To the Editor:
A 21-year-old man with homozygous sickle cell disease presented with a 3-week history of epigastric pain, anorexia, and weight loss of 5 kg. On examination he was in considerable discomfort and was febrile (temperature 38.5°C) and tachycardic (110 beats per minute [bpm]). Lung fields were clear, oxygen saturation was 100% on air. The liver was enlarged to 6 cm below the costal margin with tenderness over the left lobe. Blood count revealed a hemoglobin level of 7.3 g/dL (2 g/dL below his steady-state value) and marked neutrophilia (46.0 × 109/L) with left-shift. Liver function tests showed moderate elevation in gamma-glutamyl transferase (200 IU/L; normal range, 5 to 55 IU/L) but were otherwise unremarkable. Differential diagnosis for such a presentation in sickle cell disease includes hepatic sequestration, cholecystitis, and mesenteric sickling crisis. The patient was treated with analgesics, intravenous broad spectrum antibiotics, and exchange blood transfusion. Ultrasound and computed tomography (CT) abdomen showed a subcapsular fluid collection 10 cm in diameter related to the left lobe of the liver, with no evident intrahepatic, biliary, or splenic pathology (Fig 1). On percutaneous aspiration 250 mL pus was obtained. Microscopy showed yeasts and polymorphonuclear leukocytes, and Candida albicans was isolated from pus and blood cultures. He was treated with intravenous fluconazole and percutaneous drainage of abscess using an indwelling pigtail catheter. A total of 1.5 L of pus was drained over a 4-week period until no fluid remained. He has since remained well, with no recurrence of the abscess.
The subject’s past history includes several episodes of pneumonia since early childhood and Salmonella osteomyelitis when he was 16 years old. Of interest, 8 months before the current presentation he was noted to have pharyngitis, and a throat swab yielded a heavy growth of Candida. He was treated with nystatin suspension and symptoms swiftly resolved. Subsequent occurrence of a perihepatic candida abscess remains difficult to explain. There was no history of abdominal trauma and findings did not suggest perforation of bowel or biliary tree.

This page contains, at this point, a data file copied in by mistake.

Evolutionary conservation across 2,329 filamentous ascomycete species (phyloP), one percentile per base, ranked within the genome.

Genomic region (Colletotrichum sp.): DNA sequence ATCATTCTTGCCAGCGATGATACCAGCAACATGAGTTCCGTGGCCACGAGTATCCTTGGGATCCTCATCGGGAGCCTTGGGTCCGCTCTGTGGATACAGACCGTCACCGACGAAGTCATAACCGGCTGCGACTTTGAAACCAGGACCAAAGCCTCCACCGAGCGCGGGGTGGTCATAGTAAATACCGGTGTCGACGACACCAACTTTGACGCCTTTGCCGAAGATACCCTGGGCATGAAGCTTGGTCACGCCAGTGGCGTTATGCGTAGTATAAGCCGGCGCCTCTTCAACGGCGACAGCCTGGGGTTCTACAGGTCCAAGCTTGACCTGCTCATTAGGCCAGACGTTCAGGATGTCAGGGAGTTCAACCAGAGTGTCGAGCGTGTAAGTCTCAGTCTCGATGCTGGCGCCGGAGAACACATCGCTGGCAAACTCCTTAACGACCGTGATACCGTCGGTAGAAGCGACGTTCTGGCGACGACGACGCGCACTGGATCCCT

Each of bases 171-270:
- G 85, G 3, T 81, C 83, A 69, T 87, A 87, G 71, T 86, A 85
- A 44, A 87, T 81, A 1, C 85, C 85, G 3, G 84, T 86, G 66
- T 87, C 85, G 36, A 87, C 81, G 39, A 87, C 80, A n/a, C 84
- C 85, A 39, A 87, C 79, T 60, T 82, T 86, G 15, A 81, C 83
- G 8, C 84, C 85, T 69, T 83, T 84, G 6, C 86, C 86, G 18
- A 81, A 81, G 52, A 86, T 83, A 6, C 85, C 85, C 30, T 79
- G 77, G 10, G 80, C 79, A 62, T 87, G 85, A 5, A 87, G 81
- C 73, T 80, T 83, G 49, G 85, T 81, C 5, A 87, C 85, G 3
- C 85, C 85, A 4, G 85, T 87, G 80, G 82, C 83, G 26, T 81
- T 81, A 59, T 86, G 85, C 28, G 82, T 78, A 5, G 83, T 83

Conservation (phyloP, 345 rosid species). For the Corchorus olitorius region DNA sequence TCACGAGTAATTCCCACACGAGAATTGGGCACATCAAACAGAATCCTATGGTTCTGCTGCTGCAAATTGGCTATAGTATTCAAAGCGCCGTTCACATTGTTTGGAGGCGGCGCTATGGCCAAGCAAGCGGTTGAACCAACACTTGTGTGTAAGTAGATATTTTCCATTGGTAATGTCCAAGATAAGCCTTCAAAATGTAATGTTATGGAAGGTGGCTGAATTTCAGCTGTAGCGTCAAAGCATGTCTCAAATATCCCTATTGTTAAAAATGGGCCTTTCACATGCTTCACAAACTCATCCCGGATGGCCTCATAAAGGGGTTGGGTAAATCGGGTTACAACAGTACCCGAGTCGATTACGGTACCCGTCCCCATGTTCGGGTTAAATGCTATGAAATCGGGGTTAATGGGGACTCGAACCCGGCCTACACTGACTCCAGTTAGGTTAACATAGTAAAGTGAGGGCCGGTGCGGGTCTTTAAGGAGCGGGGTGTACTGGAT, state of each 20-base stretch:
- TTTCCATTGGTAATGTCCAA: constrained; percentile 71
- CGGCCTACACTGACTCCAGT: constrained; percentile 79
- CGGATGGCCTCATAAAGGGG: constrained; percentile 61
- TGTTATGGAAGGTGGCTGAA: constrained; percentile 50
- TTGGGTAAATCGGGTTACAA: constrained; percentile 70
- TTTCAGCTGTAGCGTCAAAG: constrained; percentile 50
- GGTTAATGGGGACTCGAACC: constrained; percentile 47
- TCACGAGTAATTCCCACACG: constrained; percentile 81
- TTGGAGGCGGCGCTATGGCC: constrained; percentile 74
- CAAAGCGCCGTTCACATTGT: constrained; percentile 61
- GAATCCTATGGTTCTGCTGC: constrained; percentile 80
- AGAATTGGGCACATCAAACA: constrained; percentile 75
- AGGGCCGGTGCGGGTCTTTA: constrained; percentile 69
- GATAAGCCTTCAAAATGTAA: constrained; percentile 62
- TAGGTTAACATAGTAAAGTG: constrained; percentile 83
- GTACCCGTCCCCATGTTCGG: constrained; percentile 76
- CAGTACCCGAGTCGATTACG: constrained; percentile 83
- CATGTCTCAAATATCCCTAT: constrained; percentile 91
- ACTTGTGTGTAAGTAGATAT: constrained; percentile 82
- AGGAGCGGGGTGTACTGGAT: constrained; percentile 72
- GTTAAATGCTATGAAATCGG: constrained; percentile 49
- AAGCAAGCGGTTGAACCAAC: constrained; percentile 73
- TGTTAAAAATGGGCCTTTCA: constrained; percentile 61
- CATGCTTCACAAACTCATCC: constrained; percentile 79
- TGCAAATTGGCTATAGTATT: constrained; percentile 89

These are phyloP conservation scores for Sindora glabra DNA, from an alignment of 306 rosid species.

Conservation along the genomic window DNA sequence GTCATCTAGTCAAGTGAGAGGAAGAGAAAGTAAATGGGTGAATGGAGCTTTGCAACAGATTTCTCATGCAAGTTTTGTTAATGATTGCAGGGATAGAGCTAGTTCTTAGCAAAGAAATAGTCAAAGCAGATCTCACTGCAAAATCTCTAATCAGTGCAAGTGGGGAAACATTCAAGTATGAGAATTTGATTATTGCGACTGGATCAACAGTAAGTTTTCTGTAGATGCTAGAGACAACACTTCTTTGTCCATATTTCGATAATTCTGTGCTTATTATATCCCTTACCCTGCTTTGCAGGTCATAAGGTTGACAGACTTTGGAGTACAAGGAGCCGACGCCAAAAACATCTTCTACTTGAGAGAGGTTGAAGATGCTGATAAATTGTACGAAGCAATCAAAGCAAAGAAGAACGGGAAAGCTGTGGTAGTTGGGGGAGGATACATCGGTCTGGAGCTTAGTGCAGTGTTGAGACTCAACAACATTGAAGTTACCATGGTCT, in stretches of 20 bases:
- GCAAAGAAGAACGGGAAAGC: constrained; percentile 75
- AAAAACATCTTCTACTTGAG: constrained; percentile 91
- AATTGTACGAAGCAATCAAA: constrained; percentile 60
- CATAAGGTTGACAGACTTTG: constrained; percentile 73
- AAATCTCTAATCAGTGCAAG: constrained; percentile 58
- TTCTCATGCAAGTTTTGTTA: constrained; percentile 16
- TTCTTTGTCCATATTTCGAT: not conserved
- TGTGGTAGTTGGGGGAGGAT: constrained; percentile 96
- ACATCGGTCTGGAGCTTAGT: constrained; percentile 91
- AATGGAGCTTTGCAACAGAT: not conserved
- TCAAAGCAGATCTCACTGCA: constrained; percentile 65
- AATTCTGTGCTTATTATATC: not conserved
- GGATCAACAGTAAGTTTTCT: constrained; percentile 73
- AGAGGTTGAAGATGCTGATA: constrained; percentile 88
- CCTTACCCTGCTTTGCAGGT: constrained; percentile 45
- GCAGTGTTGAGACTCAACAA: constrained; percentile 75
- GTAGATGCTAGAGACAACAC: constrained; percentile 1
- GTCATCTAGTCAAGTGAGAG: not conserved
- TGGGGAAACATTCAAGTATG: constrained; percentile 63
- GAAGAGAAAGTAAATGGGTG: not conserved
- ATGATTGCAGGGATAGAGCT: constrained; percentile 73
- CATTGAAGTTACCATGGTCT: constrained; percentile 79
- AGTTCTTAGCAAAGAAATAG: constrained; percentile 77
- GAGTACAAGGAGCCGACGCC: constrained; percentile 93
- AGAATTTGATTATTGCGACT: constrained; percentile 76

Infections are a major cause of morbidity and mortality in sickle cell disease.1 Patients present with pulmonary, meningeal, bone, or bloodstream infections usually caused by bacteria, although there is increasing awareness of the role of mycoplasmas and viruses in sickle lung disease. Fungal infections in sickle cell disease are very rare.2,3 This case constitutes the first description of fungal abscess in a sickle cell patient with no other identifiable immunocompromising factors. Serology for human immunodeficiency virus (HIV)-1 and -2 was negative. Lymphocyte counts, T-cell subsets, serum Ig, and complement levels were unremarkable. Neutrophil superoxide production and integrins were normal and no defect in opsonization was observed. These results notwithstanding, the occurrence of candida infection, salmonella osteomyelitis, and recurrent pneumonias in a single individual reflects profound and wide-ranging immune deficiency. This may represent one extreme of a spectrum of immune dysfunction in sickle cell disease. Functional asplenia was described in sickle cell patients three decades ago,4 but abnormalities in humoral and cell-mediated immunity5 remain less well-defined. Further investigation is required, particularly in light of the use of myelosuppressive agents such as hydroxyurea in sickle cell patients, which can potentially heighten susceptibility to infection.